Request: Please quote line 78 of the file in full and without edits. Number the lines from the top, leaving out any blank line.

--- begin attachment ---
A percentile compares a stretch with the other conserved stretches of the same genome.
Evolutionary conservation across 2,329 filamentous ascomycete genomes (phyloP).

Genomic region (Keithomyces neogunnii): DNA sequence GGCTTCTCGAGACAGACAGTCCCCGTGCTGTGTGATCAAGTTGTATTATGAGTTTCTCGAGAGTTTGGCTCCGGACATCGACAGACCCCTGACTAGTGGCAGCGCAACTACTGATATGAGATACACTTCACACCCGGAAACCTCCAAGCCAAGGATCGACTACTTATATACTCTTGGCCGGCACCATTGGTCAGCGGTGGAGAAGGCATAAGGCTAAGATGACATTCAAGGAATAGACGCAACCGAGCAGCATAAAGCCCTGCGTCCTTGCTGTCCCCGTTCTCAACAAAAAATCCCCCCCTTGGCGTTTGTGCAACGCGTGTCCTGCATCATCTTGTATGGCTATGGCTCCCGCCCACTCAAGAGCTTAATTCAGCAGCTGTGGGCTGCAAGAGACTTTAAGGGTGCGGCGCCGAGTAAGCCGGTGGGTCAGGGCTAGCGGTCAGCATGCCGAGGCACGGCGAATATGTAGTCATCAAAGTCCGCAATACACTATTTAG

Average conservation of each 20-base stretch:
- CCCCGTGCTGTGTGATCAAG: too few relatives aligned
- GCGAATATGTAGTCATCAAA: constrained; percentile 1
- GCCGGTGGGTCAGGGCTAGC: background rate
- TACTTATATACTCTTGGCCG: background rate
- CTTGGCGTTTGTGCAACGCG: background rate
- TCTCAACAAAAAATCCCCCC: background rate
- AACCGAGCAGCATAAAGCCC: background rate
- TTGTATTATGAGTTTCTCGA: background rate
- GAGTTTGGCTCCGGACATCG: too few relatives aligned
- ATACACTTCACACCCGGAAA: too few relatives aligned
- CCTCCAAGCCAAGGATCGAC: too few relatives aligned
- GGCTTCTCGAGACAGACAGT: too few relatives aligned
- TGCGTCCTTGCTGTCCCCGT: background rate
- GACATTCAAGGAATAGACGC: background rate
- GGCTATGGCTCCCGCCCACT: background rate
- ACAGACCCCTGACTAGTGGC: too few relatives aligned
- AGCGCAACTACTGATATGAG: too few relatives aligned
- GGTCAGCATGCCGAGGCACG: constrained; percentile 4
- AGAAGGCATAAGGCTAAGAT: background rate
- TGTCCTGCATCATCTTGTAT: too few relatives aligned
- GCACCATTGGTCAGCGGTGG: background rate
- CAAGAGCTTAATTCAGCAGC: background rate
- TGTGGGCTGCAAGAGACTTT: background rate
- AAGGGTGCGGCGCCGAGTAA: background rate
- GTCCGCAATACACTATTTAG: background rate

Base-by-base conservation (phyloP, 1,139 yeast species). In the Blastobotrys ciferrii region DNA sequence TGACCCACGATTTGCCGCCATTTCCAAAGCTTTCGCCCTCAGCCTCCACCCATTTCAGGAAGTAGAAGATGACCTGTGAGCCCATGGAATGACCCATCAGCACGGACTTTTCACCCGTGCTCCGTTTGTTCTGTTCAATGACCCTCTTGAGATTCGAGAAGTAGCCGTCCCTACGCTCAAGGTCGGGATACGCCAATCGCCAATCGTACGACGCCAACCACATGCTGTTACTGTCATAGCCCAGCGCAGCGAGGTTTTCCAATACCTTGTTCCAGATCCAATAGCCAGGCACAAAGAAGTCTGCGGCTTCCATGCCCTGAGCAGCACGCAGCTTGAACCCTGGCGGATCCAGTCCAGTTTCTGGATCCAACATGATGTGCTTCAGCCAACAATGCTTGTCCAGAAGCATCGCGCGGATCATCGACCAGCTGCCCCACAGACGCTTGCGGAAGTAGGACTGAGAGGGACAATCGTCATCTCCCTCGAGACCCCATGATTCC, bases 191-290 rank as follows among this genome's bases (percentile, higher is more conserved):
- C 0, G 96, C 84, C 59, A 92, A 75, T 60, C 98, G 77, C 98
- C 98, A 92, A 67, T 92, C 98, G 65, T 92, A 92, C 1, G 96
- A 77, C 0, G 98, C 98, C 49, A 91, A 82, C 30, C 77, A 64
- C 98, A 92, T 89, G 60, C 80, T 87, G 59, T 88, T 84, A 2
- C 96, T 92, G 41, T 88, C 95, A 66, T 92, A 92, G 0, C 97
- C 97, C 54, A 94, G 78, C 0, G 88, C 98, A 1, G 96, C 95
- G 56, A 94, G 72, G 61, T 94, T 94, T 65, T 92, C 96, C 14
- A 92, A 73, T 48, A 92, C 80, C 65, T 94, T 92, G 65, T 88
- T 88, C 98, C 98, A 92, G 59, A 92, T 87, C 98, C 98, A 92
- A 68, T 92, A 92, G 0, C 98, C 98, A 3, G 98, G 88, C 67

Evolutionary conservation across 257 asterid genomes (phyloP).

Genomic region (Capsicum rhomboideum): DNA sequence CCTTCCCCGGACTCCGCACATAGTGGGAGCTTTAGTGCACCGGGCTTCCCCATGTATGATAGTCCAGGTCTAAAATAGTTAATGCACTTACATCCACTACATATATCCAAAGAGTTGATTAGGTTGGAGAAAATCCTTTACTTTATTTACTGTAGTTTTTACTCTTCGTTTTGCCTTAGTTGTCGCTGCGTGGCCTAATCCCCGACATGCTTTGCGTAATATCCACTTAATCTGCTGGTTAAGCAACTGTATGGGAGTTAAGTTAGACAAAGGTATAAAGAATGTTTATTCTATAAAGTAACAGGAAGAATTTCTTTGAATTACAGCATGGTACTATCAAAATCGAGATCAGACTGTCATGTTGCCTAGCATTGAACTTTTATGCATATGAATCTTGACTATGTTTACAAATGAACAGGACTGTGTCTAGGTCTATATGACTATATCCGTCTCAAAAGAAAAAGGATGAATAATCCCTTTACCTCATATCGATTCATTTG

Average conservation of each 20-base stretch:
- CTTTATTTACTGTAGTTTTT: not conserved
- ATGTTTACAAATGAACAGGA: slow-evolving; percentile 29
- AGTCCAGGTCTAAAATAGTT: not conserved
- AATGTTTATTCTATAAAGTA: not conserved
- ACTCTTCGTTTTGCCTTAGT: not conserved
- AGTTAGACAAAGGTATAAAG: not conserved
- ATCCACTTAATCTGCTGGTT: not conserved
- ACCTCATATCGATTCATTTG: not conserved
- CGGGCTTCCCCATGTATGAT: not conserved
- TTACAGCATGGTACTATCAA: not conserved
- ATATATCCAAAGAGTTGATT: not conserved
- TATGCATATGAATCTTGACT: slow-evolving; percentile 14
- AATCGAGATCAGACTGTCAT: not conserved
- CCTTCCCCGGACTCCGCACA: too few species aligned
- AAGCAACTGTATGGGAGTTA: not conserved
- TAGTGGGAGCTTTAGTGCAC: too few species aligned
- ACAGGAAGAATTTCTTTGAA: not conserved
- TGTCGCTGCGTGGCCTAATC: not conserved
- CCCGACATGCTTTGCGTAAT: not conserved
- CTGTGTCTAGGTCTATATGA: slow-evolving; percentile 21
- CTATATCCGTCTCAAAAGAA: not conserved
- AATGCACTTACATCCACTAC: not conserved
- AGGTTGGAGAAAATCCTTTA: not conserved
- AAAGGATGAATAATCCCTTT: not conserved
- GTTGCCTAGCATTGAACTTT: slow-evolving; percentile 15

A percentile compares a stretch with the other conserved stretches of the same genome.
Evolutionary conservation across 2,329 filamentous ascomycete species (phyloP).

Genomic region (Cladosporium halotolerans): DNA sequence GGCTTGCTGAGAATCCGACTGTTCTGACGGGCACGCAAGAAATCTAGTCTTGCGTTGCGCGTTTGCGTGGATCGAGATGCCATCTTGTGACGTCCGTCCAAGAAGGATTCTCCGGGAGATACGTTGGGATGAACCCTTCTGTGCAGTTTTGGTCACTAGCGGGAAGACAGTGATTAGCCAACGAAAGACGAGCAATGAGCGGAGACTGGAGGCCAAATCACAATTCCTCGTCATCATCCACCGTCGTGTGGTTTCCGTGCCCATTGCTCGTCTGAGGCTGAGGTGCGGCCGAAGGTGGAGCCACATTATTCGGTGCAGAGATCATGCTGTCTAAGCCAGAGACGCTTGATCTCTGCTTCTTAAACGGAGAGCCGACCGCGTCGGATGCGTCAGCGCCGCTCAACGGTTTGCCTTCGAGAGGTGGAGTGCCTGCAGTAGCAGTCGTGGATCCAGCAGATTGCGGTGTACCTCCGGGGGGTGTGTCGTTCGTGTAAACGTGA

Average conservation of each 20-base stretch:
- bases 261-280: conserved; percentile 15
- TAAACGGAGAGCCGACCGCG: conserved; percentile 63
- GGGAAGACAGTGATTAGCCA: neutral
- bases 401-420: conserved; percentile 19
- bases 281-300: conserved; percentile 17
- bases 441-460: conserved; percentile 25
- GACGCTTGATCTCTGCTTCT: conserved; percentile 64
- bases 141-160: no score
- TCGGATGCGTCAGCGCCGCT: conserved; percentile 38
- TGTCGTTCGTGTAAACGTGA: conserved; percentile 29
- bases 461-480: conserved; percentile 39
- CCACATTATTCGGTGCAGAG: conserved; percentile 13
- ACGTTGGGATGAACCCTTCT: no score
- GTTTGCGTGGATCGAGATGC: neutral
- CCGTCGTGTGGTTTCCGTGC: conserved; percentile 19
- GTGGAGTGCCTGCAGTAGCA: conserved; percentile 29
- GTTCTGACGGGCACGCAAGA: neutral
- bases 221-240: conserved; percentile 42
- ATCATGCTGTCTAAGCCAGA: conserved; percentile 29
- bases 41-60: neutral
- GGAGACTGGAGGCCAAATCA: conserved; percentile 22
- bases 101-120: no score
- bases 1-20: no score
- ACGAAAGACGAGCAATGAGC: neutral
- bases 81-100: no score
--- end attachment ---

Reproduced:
- bases 441-460: conserved; percentile 25